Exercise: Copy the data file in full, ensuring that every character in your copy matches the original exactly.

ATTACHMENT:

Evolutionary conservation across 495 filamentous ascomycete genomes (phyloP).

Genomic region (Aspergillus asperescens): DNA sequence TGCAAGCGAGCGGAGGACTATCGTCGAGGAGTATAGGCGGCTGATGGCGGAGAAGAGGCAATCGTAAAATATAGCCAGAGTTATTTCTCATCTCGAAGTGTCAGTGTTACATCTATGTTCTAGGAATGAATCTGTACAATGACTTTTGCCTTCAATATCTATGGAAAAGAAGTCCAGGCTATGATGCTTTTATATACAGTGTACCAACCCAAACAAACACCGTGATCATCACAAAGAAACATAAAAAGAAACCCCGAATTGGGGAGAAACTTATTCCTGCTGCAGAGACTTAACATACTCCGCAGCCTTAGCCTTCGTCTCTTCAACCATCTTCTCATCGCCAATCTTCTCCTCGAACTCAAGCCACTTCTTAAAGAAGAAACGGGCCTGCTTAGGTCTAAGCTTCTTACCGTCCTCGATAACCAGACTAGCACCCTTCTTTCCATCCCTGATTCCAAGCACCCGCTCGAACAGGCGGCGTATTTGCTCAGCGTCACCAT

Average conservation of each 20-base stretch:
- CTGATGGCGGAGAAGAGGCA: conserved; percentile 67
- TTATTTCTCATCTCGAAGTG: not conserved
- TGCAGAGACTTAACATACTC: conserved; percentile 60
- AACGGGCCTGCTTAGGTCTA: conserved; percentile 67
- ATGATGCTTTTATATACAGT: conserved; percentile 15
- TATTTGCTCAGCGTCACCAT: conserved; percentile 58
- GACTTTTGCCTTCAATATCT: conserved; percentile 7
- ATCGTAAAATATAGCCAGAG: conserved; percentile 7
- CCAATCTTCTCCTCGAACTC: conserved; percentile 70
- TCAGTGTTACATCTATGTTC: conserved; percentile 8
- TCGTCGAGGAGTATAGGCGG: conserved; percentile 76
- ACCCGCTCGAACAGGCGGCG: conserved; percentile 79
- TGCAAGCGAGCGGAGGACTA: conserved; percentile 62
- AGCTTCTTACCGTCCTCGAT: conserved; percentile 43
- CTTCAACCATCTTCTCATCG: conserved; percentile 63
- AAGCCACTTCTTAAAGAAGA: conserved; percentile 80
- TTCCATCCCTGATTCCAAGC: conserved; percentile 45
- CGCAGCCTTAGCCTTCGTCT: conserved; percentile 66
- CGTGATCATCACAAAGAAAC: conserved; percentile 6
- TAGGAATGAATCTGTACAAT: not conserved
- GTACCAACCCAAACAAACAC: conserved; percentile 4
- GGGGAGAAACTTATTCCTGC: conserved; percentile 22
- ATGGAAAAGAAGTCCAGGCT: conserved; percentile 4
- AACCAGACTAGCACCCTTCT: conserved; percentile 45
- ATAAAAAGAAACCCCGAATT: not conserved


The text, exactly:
Evolutionary conservation across 495 filamentous ascomycete genomes (phyloP).

Genomic region (Aspergillus asperescens): DNA sequence TGCAAGCGAGCGGAGGACTATCGTCGAGGAGTATAGGCGGCTGATGGCGGAGAAGAGGCAATCGTAAAATATAGCCAGAGTTATTTCTCATCTCGAAGTGTCAGTGTTACATCTATGTTCTAGGAATGAATCTGTACAATGACTTTTGCCTTCAATATCTATGGAAAAGAAGTCCAGGCTATGATGCTTTTATATACAGTGTACCAACCCAAACAAACACCGTGATCATCACAAAGAAACATAAAAAGAAACCCCGAATTGGGGAGAAACTTATTCCTGCTGCAGAGACTTAACATACTCCGCAGCCTTAGCCTTCGTCTCTTCAACCATCTTCTCATCGCCAATCTTCTCCTCGAACTCAAGCCACTTCTTAAAGAAGAAACGGGCCTGCTTAGGTCTAAGCTTCTTACCGTCCTCGATAACCAGACTAGCACCCTTCTTTCCATCCCTGATTCCAAGCACCCGCTCGAACAGGCGGCGTATTTGCTCAGCGTCACCAT

Average conservation of each 20-base stretch:
- CTGATGGCGGAGAAGAGGCA: conserved; percentile 67
- TTATTTCTCATCTCGAAGTG: not conserved
- TGCAGAGACTTAACATACTC: conserved; percentile 60
- AACGGGCCTGCTTAGGTCTA: conserved; percentile 67
- ATGATGCTTTTATATACAGT: conserved; percentile 15
- TATTTGCTCAGCGTCACCAT: conserved; percentile 58
- GACTTTTGCCTTCAATATCT: conserved; percentile 7
- ATCGTAAAATATAGCCAGAG: conserved; percentile 7
- CCAATCTTCTCCTCGAACTC: conserved; percentile 70
- TCAGTGTTACATCTATGTTC: conserved; percentile 8
- TCGTCGAGGAGTATAGGCGG: conserved; percentile 76
- ACCCGCTCGAACAGGCGGCG: conserved; percentile 79
- TGCAAGCGAGCGGAGGACTA: conserved; percentile 62
- AGCTTCTTACCGTCCTCGAT: conserved; percentile 43
- CTTCAACCATCTTCTCATCG: conserved; percentile 63
- AAGCCACTTCTTAAAGAAGA: conserved; percentile 80
- TTCCATCCCTGATTCCAAGC: conserved; percentile 45
- CGCAGCCTTAGCCTTCGTCT: conserved; percentile 66
- CGTGATCATCACAAAGAAAC: conserved; percentile 6
- TAGGAATGAATCTGTACAAT: not conserved
- GTACCAACCCAAACAAACAC: conserved; percentile 4
- GGGGAGAAACTTATTCCTGC: conserved; percentile 22
- ATGGAAAAGAAGTCCAGGCT: conserved; percentile 4
- AACCAGACTAGCACCCTTCT: conserved; percentile 45
- ATAAAAAGAAACCCCGAATT: not conserved